There’s a well-known saying that you can’t judge a book by its covers and when you apply this to people it’s another way of saying that you shouldn’t form an opinion of someone purely on appearances. Expressions related to books do figure in the language. Let’s have a look at some of them. You can be in someone’s good books or bad books. In the first one people think highly of view and in the second they have a low opinion of you. If you bring someone to book, you are telling them off or criticising them — an expression that comes from the idea that the person in trouble has done something wrong and a policeman has written that down in his notebook. I expect you’ve noticed that I started the last sentence referring to «someone» and then later used the pronoun «them». I just wanted to explain that this is all right because the alternative is to say «him» and that upsets the feminists or you say «him or her» and that upsets me. But wait a minute I’m telling you all the answers and you should really be trying to work out the «book» expressions yourself. So let me tell you a quick story. «Have you seen this Book?»Are you a book collector? I’m afraid I am and any spare empty walls in my house are soon covered with shelves ready to hold my latest buys. When I see a second hand bookshop, I have to go in and always come out fully laden. Take last week. I was in a small village in the east of England and came across what was really an antiques shop. Now antiques are a closed book to me. I know what I like but I can’t tell the genuine from the reproduction, but books, well that’s a different matter. The man running the shop was quite clear in his mind that I knew little about antiques and that my reasons for coming into his shop were an open book as I made straight for the corner with shelf upon shelf of books. And there shouting at me was a book with a bright blue cover that I really belived I needed. I checked the price and thought I’d casually ask if he would accept less. But he was someone who always did things by the book. He would not give way. He was the sort of person whose accounts would always be in perfect order. Never in his wildest dreams would he ever cook the books. He was also convinced that I was never any good at haggling over the price. He could clearly read me like a book. Nevertheless the price seemed fair and it suited my book to pay the price he wanted. On the way home I pictured myself sitting down with a drink and opening the book to start reading. As I drove, I noticed that there was a police car hiding behind some bushes just round the corner. I made sure I was driving at the right speed because I had no wish to have the book thrown at me by some worthy judge. At long last I reached home and settled down in my favourite armchair. I thought I’d take a leaf out that chap’s book I’d seen in the TV advertisement, who very coolly sits down, takes a sip of his drink and then opens his book with a pleasurable sigh. In my book he looks a bit stupid but then so was I because my eye alighted on a bright blue cover in a bookshelf to my left. I’d already got a copy of the wretched book.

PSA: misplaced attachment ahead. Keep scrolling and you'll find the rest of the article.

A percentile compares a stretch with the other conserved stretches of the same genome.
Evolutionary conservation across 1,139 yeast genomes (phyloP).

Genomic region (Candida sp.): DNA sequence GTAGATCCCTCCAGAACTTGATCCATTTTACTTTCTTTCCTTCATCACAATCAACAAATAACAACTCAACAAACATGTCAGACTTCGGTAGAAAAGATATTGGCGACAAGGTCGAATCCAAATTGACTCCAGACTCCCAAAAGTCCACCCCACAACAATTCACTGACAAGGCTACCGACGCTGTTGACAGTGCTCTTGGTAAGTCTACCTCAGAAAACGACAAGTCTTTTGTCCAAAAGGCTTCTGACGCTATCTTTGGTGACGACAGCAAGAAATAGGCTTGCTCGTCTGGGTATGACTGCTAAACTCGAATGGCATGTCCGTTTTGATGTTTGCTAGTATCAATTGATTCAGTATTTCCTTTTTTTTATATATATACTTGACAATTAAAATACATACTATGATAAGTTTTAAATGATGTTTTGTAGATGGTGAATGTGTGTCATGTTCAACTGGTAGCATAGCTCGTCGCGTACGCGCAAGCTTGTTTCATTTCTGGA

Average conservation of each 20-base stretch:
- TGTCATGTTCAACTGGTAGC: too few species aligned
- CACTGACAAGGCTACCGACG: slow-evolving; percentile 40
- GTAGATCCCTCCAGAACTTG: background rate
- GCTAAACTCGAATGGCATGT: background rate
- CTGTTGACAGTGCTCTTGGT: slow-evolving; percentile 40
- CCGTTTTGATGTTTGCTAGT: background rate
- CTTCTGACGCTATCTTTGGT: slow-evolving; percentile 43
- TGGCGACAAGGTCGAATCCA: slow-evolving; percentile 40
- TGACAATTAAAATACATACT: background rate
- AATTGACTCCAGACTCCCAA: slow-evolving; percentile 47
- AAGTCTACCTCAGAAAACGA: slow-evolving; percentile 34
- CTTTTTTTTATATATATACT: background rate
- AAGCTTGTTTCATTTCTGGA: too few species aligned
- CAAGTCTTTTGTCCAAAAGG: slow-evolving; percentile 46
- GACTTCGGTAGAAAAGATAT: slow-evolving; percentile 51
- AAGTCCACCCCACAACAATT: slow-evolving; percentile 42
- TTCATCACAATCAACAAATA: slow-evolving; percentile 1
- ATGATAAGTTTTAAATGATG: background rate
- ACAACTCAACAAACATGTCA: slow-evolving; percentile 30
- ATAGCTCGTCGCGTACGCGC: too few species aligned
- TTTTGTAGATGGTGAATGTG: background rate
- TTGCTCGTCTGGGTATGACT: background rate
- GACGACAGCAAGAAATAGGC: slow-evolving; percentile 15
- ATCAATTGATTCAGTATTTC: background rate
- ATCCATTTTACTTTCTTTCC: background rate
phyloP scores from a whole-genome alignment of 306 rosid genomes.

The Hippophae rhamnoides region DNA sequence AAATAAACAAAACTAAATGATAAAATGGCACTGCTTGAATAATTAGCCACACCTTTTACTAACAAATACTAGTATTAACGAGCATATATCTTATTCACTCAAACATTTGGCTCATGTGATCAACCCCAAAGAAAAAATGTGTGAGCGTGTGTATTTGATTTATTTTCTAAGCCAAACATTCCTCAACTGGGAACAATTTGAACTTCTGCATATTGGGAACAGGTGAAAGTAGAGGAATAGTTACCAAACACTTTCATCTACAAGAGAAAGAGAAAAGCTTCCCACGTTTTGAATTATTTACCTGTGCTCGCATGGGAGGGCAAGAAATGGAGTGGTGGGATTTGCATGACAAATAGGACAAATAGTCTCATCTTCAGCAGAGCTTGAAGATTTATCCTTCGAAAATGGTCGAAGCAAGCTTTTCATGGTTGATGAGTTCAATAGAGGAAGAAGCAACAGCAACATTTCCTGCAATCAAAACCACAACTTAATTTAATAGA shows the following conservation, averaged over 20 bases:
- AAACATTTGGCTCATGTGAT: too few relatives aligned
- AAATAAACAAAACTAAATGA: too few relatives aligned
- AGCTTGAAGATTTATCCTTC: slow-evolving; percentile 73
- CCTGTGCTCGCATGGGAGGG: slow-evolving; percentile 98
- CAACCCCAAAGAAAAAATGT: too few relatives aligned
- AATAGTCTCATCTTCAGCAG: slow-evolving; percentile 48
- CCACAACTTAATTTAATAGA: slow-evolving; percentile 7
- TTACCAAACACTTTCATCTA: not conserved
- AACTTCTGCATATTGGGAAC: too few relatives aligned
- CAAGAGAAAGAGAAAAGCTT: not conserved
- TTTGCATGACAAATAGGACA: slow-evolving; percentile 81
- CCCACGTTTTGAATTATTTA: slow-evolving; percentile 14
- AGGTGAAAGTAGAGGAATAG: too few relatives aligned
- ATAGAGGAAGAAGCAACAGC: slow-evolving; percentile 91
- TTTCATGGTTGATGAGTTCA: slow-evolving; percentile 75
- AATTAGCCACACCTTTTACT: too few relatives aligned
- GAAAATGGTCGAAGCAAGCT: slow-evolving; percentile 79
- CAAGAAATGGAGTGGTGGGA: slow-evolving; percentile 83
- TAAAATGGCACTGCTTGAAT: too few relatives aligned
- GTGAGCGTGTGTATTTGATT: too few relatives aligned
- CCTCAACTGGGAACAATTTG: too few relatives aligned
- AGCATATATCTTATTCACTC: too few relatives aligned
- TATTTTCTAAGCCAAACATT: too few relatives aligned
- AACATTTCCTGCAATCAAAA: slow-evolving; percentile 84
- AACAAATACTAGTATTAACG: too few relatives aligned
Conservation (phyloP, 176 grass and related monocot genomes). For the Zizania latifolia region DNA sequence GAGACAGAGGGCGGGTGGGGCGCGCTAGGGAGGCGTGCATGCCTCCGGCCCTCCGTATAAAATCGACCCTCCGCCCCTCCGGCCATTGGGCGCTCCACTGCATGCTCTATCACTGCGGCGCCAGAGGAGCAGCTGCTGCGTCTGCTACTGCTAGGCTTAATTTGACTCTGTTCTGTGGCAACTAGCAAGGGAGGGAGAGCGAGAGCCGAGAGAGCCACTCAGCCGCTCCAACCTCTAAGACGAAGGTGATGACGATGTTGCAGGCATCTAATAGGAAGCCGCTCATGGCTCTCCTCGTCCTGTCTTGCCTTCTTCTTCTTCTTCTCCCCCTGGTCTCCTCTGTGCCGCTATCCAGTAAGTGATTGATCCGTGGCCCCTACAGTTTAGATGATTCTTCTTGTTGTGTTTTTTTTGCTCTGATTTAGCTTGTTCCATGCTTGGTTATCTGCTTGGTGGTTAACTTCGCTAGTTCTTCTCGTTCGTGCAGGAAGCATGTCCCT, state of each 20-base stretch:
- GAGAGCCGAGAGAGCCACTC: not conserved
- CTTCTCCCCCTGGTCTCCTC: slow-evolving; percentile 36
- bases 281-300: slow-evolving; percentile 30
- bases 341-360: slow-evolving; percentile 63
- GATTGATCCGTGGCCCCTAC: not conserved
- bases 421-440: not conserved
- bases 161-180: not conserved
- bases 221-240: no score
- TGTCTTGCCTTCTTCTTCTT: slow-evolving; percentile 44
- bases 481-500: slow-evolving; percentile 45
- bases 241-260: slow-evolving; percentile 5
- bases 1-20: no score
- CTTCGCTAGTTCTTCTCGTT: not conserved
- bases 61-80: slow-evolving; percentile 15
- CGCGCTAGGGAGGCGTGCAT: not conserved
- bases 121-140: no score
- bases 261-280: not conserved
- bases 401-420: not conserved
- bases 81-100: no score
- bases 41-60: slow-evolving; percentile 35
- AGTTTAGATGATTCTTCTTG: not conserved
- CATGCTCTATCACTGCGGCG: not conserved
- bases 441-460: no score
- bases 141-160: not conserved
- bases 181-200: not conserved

Author: Alan Townend
I’m not sure I’m posting this on the right forum. Anyway, I only wanted to tell you that I enjoyed your story. Funnily enough I totally identified with you, since I, too, have a weakness for second hand bookshops. An empty wall is a real challenge for us, isn’t it?. If you ever come to Madrid, Petra’s International Bookshop is the place for you. Although, come to think of it, as a tourist you might want to do anything but browse in bookshops.